Round images in 7 steps

We already wrote a dutch blog about round images  in Prezi.

Today we’re going to take it one step further, because we’re going to explain you how to create round images with a transparent background. We’re going to do this with the online editing program Pixlr, because not everyone has Adobe Photoshop on his or her computer.

In the other tutorial we worked with a mask, but because of the transparent background this isn’t necessary now. You can place the image for instance in a round frame or on another image.

For this tutorial we’ll use a template from Prezi. Because we’re going to work with round images, we’ve chosen the “Organic” template. This template already has a path; nice! So we won’t have to look at that.

The image:
Before we’re going to work with Pixlr it’s important to look for the right photo material. In this tutorial we’ll use images from the Internet. Be aware that you’re images need to be copyright free.

To stay in the theme of the template, we’ve searched for a photo of a centipede. Go search for a nice image and save it on your laptop or computer (right mouse click -> save image as).
Tip: Save the image in a logical place so you can easily find it again.

Step 1: Pixlr
Open a new tab in your browser and go to You’ll now enter the homepage where you can choose from three different options. Choose the left option: Pixlr Editor. The editor will open.

You saved the image on your computer, so that’s why we’ll choose “Open image from computer”. Choose the image you’ve just saved. This one will be opened in Pixlr.

Step 2: Selection frame
At the left side of the screen you can see all different kinds of tools. Pretty impressive, but fortunately we’ll only need one tool.

We click on “Selection frame tool”, as shown in the image. We now can drag a rectangle frame on our image. But, we won’t do that because we want a round frame. To change the shape of the frame we’ll click on the round shape in top of the screen.

Now we can drag a round frame on our photo, but wait! We want our frame to be perfectly round and Pixlr has a great tool for that. In top of the screen you see “Restriction”. This option will normally stay on “No restriction”. We now choose “Aspect ratio”, so our frame will be perfectly round.


Drag it!

Now you can drag a frame on the image. Take the best part from the photo. You can select a big part of the image, but you can also choose a detail. Dragged it? You can now move it to the right position.

Step 3: Invert selection
You’ve selected the part of the image you want to use. Now we need to delete the other part from the image, the one we don’t want to use. When we choose “Delete” now, the selected part of the image will be erased. So that’s why we’ll turn the selection. To do this, we click “Edit” and then “Invert selection”. The selection has been turned.

Step 4: Unlatch the image
Before we’ll erase the background definitive it’s important to unlatch the image. When we don’t do that the background of the image will stay white instead of transparent. At the right side of your screen you see different windows, under which “Layers”. In this window you see a layer named “Background”. Behind this name you see a lock, which means the image layer is locked. Double click on the lock to unlock the layer, the lock will disappear.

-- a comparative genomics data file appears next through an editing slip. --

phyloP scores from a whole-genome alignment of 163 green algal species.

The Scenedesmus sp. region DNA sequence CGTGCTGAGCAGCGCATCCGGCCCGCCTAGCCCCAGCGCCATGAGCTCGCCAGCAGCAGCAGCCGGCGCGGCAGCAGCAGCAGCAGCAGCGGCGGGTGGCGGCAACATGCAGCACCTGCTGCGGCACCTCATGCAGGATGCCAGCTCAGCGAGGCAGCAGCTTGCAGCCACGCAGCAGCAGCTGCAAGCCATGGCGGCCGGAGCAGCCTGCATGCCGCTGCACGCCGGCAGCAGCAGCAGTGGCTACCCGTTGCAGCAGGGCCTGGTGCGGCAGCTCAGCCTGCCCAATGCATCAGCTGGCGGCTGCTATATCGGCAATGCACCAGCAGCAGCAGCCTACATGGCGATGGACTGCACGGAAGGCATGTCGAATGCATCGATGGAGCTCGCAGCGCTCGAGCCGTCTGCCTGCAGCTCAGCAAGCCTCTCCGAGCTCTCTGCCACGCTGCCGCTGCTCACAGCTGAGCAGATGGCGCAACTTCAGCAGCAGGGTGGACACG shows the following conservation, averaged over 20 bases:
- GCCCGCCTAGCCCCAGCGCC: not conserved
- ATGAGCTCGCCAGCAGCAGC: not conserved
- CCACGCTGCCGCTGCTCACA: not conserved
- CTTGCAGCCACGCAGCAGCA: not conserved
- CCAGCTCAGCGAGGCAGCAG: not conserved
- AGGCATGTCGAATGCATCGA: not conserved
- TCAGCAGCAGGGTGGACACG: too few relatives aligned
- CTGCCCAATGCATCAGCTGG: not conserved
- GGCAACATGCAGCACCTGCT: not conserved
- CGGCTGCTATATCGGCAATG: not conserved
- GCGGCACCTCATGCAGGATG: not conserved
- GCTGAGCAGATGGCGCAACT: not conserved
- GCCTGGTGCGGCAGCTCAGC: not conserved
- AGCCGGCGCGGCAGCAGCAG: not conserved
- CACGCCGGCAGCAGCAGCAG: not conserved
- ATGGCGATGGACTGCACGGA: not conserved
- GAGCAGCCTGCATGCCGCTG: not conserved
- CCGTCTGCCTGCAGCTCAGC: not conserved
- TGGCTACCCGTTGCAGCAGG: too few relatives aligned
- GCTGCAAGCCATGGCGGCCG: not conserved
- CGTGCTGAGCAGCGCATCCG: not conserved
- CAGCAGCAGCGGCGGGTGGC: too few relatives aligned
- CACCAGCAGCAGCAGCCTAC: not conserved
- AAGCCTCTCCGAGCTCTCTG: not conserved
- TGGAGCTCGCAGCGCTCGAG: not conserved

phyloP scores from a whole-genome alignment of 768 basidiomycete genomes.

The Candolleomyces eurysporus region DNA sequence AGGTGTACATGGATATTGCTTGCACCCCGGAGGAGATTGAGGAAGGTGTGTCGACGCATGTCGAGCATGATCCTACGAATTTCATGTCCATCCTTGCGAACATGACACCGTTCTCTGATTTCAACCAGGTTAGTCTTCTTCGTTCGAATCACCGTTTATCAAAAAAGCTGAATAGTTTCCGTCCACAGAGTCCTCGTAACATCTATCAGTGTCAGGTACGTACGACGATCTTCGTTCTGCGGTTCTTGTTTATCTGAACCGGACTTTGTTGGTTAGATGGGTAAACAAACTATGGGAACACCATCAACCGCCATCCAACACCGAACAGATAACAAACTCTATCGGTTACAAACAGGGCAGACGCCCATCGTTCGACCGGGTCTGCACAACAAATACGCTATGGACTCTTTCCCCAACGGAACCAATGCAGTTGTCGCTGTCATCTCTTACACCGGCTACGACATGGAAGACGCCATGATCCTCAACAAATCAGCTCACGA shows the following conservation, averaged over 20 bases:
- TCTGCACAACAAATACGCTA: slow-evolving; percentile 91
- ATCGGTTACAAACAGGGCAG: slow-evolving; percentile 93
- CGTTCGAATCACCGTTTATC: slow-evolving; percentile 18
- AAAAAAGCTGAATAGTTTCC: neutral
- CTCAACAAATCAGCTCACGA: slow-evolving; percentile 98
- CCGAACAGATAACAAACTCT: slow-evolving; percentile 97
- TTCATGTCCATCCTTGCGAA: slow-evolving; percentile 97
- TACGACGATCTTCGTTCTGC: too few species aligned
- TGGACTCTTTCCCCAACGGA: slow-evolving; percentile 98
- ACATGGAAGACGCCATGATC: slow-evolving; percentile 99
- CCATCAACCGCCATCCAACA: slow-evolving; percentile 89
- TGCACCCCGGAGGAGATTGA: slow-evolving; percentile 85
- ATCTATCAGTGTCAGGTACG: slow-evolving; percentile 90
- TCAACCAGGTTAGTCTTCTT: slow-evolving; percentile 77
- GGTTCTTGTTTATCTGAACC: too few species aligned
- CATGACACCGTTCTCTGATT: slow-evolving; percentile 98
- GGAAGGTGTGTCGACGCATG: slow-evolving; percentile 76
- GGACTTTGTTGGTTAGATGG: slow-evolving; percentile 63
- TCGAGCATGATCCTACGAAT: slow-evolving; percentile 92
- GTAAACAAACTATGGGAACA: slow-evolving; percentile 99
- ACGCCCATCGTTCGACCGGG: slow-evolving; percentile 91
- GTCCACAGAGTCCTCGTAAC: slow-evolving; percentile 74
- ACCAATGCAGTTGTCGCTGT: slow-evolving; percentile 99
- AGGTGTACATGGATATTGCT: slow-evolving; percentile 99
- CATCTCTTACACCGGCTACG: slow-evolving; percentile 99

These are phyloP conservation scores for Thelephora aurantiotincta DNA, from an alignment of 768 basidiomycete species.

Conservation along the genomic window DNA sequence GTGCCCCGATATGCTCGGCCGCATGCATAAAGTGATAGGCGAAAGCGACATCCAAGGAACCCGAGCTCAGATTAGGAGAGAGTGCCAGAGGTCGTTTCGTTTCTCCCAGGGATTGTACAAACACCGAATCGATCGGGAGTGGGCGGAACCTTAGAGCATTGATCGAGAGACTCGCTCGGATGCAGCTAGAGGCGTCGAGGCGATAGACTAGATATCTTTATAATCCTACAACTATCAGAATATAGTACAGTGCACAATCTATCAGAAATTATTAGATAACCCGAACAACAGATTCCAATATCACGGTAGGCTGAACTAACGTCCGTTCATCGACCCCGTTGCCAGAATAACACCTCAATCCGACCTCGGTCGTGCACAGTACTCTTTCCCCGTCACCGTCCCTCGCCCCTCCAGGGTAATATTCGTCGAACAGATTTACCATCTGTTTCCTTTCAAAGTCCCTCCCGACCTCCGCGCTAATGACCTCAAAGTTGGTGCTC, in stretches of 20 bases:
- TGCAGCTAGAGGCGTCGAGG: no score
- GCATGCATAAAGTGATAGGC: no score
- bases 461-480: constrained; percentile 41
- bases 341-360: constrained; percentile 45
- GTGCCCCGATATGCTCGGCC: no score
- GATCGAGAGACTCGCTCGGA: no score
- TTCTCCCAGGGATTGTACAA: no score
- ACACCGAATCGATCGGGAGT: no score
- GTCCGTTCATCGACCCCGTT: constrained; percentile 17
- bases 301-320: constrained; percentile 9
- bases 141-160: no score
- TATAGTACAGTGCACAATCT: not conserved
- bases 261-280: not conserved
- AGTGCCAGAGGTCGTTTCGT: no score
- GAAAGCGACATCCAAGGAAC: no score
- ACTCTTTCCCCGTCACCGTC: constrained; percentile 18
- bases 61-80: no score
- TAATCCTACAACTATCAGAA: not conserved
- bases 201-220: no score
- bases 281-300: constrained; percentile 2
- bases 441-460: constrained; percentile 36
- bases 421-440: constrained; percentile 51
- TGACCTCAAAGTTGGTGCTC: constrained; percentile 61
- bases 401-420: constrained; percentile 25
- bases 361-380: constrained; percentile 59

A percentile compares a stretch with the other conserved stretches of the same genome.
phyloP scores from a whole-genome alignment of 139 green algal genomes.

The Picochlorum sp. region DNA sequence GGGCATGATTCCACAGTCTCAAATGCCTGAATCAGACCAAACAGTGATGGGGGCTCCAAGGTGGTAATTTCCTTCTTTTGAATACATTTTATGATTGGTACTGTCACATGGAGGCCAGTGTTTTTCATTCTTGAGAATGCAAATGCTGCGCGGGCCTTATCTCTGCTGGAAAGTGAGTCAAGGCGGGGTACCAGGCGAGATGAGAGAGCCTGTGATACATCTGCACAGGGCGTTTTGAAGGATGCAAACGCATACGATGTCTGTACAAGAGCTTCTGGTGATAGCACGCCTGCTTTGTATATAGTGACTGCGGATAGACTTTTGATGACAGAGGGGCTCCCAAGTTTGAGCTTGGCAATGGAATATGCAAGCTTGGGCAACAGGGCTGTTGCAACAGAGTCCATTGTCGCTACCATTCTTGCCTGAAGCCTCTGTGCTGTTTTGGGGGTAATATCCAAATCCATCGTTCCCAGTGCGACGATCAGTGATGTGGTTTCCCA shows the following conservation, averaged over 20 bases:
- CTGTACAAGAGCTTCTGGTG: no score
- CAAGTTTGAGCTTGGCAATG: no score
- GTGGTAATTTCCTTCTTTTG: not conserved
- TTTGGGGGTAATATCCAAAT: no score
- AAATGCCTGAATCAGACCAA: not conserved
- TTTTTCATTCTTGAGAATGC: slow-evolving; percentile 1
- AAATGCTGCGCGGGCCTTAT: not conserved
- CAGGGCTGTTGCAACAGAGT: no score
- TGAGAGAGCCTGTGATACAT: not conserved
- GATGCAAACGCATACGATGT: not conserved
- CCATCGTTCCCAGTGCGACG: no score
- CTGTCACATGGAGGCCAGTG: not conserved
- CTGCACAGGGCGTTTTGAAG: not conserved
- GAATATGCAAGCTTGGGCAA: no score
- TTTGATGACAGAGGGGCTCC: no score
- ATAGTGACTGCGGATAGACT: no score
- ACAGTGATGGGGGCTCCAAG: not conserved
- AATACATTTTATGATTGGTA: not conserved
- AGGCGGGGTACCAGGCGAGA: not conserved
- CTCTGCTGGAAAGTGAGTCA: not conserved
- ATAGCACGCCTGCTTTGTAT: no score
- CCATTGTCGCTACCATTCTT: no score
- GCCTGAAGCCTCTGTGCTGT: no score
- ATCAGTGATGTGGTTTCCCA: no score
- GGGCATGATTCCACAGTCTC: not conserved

Step 5: Erase the background
Now we’ve unlocked the image, we finally can erase the background. Click “Edit” and then “Erase”. You can also delete the background by using the “Delete” button on your keyboard. You can see grey blocks in the background now, it means your background is transparent now.

Step 6: Save image
We now have our image with a transparent background which we can import in Prezi.

Before we’ll do that, we first need to save the image with the right format. Choose “File” and “Save”. A new window will appear.

Pixlr automatically wants to save the image as a .JPEG but that’s not what we want. .JPEG is a file format that can’t adjust transparency, so the background will turn back white again. Instead .JPEG we’ll choose file format .PNG. This format can handle the transparency. Don’t forget to name your image, in our case centipede. Click “OK” and choose a logical location. Your image has been saved.

Step 7: Import into Prezi
Import your photo into Prezi and place it in one of the circle frames. You can walkthrough these steps again for other images so all your circles will be filled with round images. You can also minimize an image and place this at the edge of a circle frame to create a nice effect.
See here our result!

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  1. Patrycja
    Posted February 23, 2014 at 1:02 PM | Permalink

    Hey guys!
    I think that the website you mean is, not (probably a misspelling!)
    Thanks for the tutorial 🙂

    • Prezi University
      Posted April 9, 2014 at 7:40 PM | Permalink

      Yes! Of course it’s Thank you so much to mention our typo!

  2. Posted September 2, 2014 at 10:33 PM | Permalink

    Great Tool! congrats

  3. sam
    Posted September 10, 2014 at 3:16 PM | Permalink

    How do i lock the image into the circle shape, so i can move them and add animation to them (circle+image) together?

    Specifically, I am trying to animate circles with images and having a hard time since the animation selector is such that its difficult to select the circle with the image – instead, either the circle or the image ends up getting selected, leading to the circle or image appearing separately when animated onto the screen. Help?

    • Prezi University
      Posted September 19, 2014 at 11:51 AM | Permalink

      You can select both by first clicking one object, then holding down the Shift key and then selecting the second object. Another method is to click and drag a rectangle around the object while holding down the Shift key.
      Hope this helps?

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